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China’s modern writer Lu Xun and his masterpieces

lu xun, chinese writer, chinese literature, learning chinese

One of the most recognized names in Chinese literature is definitely Lu Xun (鲁迅-lǔ xùn). For many years, Lu's work has been used as the teaching materials for Chinese students. In China, almost everyone knows Lu Xun.



Lu's original name was Zhou Shuren (周树人-zhōu shù rén), and he used Lu Xun as his pen name. Lu was born in Shaoxing, Zhejiang in 1881. At the end of 19th century, China was undergoing chaos. The influence of Western empires and corruption of Qing government make people long for democracy. When Lu was young, he was very impressed by new things while embracing the spirit of being curious and scientifically skeptical. Seeing his father's death, Lu began to doubt the traditional Chinese medical treatment. He went to Japan to learn modern medicine, hoping to save people's lives with his own effort. On one occasion, Lu watched a documentary about the Russo-Japanese War. In this documentary, Chinese worked as the spies for the Russians and got executed by shooting next to a group of Chinese standing aside and watching it.. That was the moment when Lu changed his mind and decided to alter the thought of Chinese people with his writings.



In 1918, Lu released his novel Diary of a Madman (狂人日记-kuáng rén rì jì), which was a short story, consisting of 13 entries. The protagonist in this short story notices people around him were "吃人 (literal meaning: eating people)". Behind this story was the idea of the madman who sees reality more clearly than those around him. The "madman" sees "cannibalism" both in his family and the village around him. Actually, "吃人" in this novel refers to the decayed feudalism and the ignorance of people, while the madman turns out to be the good man. Diary of a Madman used vernacular Chinese that was easy to understand and read, instead of classical Chinese, which used to be the written language in ancient China. The story was read as an ironic attack on traditional Chinese culture and a call for a new culture.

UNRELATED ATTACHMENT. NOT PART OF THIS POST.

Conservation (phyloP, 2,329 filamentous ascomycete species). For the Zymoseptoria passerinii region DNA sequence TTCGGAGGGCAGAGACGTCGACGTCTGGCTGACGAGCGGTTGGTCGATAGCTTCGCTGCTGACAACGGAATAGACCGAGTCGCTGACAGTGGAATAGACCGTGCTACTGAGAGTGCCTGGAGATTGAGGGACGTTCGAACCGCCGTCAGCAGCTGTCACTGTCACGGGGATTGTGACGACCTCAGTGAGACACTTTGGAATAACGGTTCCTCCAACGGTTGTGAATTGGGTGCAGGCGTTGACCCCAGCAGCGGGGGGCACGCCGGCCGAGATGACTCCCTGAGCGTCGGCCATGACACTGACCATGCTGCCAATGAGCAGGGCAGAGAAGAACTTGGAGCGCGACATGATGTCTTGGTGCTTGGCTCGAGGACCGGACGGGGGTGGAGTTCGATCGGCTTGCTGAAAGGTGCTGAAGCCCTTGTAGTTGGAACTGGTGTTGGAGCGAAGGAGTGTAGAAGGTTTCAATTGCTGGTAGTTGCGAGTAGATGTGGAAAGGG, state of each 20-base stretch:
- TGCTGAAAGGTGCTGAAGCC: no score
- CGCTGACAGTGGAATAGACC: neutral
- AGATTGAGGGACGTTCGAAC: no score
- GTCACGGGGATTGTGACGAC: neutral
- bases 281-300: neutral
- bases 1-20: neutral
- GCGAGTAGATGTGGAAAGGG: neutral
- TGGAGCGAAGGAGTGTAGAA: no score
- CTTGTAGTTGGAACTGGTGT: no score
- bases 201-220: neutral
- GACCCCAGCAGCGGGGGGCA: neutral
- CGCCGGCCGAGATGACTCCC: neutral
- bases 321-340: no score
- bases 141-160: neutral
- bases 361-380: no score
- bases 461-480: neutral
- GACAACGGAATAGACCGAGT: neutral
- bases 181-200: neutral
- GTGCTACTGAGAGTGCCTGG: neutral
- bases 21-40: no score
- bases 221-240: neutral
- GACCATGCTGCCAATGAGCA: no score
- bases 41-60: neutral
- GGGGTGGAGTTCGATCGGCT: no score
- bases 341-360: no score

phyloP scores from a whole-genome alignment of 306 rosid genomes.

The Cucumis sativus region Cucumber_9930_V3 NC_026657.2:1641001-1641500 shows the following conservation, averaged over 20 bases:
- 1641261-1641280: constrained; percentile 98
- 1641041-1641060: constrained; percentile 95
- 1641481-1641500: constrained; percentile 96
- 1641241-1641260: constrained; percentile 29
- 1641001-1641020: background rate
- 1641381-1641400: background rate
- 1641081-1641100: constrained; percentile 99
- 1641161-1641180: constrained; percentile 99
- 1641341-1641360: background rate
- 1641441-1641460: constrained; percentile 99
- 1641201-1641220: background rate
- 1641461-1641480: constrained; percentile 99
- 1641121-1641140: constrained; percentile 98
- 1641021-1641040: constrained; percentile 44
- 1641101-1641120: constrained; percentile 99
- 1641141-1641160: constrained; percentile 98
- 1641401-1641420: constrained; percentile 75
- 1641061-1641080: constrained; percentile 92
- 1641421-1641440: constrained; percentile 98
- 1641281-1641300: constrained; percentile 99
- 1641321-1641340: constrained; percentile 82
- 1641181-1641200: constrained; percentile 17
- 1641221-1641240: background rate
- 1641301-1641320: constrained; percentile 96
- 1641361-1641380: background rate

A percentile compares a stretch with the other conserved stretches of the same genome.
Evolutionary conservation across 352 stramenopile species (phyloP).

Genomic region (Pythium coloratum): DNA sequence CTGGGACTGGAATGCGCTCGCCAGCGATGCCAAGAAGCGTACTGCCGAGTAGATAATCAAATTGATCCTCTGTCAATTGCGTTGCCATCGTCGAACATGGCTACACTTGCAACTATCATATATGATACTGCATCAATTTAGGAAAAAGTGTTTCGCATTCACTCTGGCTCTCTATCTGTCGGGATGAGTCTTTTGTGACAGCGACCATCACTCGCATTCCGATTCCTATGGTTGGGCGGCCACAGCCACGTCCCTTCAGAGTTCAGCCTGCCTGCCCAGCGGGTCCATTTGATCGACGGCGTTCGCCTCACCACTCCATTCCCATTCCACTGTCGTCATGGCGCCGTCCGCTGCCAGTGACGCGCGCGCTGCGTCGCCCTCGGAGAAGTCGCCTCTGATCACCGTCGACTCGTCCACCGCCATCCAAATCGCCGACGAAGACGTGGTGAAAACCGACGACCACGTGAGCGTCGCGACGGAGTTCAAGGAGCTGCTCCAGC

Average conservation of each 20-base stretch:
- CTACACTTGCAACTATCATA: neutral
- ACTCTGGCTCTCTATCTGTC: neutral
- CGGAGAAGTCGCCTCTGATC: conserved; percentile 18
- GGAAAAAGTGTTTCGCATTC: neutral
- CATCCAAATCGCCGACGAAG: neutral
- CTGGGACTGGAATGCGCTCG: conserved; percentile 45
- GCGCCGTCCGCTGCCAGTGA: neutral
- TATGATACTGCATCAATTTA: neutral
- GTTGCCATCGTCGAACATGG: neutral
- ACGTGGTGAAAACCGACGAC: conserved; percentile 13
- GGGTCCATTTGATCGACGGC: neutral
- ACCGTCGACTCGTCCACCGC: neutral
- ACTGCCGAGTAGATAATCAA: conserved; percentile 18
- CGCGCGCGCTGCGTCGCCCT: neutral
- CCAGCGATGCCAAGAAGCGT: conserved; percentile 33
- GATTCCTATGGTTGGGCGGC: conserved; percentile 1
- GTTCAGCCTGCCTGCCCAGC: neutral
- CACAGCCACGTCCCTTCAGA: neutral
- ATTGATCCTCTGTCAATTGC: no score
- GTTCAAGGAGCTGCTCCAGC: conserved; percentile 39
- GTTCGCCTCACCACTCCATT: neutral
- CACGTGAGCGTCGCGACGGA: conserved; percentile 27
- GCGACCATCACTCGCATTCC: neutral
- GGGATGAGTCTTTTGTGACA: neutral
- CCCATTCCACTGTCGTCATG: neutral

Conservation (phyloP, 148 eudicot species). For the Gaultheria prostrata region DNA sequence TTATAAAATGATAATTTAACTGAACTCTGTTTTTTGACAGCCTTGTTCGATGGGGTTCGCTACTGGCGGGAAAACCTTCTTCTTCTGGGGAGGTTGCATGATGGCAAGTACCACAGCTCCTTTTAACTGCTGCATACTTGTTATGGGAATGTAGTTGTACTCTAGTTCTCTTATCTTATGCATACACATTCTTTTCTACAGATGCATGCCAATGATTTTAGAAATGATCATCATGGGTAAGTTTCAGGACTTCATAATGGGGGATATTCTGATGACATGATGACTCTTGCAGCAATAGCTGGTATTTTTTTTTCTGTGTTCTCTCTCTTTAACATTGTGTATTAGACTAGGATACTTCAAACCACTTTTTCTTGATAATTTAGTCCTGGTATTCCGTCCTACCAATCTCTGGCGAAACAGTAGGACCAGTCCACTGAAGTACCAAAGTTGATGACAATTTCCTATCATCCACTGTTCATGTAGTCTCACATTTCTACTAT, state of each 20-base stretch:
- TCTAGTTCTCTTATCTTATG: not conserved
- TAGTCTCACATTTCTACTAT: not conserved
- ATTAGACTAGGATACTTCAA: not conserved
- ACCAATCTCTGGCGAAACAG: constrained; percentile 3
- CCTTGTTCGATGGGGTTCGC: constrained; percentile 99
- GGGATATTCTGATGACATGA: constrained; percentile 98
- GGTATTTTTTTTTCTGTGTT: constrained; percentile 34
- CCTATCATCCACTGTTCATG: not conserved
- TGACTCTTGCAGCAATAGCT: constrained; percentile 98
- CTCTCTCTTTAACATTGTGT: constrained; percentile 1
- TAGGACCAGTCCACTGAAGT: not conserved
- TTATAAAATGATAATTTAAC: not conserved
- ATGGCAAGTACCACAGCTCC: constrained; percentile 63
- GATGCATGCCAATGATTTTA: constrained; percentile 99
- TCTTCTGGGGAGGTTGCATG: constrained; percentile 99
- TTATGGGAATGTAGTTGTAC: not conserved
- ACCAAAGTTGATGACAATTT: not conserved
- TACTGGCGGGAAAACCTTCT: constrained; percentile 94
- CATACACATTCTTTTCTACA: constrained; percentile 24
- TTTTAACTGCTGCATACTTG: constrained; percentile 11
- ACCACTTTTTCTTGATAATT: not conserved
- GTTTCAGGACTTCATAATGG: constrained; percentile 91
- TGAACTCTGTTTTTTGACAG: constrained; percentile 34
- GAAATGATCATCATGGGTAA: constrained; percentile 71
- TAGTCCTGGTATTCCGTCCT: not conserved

Lu wrote another work of fiction Kong Yiji (孔乙己- kǒng yǐ jǐ). Kong Yiji was a person who only knew studying, aiming for a position in the government by passing the mandatory Imperial Examination. He fails because the books Kong reads are only full of knowledge useful to pass the exam but could not provide food. He loses his dignity and always gets mocked by others. Kong even tries to steal books, but gets beaten and gets his legs broken. Lu satirized the society at that time with this poor character. Some scholars have suggested that Lu Xun wrote the story to explain the problems with the 'feudal society', where people could waste their entire life trying to pass meaningless examinations and where people were selfish and completely indifferent to the plight of others.



After a few years Lu released a story called The True Story of Ah Q (阿Q正传 – Ā Q Zhèngzhuàn). Ah Q is a man from the rural peasant class with little education and no definite occupation who even didn't know how to write his name. He was poor, but never tried to improve. For survival, he paralyzed his spirit without thinking anything whenever he encountered suffering or misfortune. Lu's True Story of Ah Q criticized the problems in the character of Chinese people, and exposes Ah Q's extreme faults as symptomatic of the Chinese national character of his time.



Later Lu wrote more proses, novellas and essays, criticizing more directly the various issues in China at that time. In addition, Lu has translated much foreign literature and introduced new thoughts to China. Lu Xun believed that the purpose of literature was to transform the minds of and enlighten fellow Chinese. He followed the concept of wen yi zai dao (文以载道, Pinyin: Wényì Zàidào, "literature as a vehicle for moral message").



Until today, Lu Xun is still regarded as the most important writer, ideologist and revolutionist in China.



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